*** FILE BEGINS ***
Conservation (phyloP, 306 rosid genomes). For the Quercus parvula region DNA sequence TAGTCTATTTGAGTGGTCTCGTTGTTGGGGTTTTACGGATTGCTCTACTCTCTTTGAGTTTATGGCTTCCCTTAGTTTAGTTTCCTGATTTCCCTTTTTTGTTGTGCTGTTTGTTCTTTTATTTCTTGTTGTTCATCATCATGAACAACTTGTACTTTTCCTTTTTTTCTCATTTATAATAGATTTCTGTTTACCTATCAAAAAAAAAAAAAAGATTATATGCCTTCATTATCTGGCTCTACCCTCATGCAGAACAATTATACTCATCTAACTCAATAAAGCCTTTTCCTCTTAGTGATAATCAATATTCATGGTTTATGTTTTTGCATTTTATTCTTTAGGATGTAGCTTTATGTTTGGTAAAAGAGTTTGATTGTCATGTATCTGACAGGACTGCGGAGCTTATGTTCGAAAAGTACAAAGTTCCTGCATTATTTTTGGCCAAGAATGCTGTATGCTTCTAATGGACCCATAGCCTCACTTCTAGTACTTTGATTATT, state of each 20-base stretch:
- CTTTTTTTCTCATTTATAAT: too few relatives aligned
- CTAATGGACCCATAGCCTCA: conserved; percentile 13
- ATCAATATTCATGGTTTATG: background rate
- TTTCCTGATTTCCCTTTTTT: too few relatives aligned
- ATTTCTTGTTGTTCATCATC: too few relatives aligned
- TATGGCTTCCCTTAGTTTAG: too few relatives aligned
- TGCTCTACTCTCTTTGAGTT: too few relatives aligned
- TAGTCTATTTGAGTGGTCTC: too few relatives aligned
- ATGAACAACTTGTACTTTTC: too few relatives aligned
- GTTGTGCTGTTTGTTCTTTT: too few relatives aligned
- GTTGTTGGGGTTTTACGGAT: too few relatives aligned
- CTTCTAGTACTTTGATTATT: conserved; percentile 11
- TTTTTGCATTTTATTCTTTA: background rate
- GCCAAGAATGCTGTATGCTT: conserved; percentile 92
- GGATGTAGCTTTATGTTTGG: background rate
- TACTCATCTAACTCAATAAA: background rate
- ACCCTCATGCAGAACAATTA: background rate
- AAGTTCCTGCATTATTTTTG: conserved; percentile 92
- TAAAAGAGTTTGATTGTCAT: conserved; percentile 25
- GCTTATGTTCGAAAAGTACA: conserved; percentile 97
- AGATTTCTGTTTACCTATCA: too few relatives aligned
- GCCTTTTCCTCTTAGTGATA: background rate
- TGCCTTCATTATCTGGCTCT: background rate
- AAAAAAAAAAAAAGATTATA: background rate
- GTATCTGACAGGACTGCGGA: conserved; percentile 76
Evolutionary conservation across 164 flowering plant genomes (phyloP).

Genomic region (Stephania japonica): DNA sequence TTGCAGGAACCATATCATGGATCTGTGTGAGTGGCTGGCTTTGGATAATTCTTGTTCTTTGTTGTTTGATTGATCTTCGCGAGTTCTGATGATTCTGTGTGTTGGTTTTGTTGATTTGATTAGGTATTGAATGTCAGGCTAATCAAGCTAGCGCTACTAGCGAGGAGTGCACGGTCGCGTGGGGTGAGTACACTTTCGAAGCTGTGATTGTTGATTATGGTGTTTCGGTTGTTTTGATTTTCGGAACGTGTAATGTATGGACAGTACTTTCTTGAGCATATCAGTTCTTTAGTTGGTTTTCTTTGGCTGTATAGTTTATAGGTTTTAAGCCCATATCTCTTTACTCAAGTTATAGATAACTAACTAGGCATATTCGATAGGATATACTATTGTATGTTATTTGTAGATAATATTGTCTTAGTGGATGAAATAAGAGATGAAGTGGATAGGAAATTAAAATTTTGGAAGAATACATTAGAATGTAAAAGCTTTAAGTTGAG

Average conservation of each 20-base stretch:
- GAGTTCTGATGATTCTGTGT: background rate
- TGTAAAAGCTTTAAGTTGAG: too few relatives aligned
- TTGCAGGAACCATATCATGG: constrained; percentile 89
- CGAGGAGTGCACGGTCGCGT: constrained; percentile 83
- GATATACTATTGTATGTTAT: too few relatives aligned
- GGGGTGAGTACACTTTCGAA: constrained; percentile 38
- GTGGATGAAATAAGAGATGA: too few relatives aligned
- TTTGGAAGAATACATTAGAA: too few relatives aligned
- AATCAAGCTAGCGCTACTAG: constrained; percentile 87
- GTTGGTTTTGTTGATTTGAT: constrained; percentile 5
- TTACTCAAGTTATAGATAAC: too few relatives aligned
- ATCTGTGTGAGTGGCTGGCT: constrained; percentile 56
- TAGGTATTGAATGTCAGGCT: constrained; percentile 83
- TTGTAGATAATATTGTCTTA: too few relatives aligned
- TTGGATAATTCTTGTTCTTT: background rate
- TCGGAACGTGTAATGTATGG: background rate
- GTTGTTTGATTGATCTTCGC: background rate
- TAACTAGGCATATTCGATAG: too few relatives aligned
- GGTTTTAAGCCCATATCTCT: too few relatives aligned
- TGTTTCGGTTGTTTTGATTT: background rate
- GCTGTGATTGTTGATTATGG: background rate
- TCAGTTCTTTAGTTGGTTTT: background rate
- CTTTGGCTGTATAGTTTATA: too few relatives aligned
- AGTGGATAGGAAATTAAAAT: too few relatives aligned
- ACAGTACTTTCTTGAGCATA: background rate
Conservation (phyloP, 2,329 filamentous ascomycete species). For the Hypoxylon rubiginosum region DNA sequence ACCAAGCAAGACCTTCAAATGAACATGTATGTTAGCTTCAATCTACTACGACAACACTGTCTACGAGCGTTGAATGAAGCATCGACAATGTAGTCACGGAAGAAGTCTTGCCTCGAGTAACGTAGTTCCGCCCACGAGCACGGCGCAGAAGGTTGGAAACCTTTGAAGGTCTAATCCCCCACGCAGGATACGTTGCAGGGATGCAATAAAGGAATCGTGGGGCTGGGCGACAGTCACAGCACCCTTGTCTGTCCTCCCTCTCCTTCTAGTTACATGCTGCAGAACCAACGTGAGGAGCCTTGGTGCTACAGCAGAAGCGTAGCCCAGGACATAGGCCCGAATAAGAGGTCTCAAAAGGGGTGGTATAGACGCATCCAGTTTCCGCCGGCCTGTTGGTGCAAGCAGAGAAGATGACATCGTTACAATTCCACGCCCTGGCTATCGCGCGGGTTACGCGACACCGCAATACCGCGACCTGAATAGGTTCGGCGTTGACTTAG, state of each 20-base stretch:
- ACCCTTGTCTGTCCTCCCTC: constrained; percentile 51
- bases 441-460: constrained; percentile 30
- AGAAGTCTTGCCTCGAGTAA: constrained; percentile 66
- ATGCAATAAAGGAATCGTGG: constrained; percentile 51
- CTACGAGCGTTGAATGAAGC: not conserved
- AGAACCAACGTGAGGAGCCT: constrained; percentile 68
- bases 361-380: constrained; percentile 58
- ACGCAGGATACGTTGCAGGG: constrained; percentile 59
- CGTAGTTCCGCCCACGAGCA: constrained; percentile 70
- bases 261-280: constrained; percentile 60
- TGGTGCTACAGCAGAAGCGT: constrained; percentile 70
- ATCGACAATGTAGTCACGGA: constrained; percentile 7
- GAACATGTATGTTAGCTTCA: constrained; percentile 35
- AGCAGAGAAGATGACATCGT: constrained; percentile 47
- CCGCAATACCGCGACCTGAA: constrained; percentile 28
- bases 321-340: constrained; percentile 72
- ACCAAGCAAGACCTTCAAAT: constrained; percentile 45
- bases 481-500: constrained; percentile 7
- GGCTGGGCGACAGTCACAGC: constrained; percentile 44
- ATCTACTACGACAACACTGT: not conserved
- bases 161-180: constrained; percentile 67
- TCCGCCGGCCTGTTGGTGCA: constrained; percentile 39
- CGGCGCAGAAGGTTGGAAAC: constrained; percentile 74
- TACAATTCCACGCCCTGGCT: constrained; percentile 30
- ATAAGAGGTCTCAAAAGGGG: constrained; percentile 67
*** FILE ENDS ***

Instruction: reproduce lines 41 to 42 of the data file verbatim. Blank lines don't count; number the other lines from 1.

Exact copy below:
- ATCTGTGTGAGTGGCTGGCT: constrained; percentile 56
- TAGGTATTGAATGTCAGGCT: constrained; percentile 83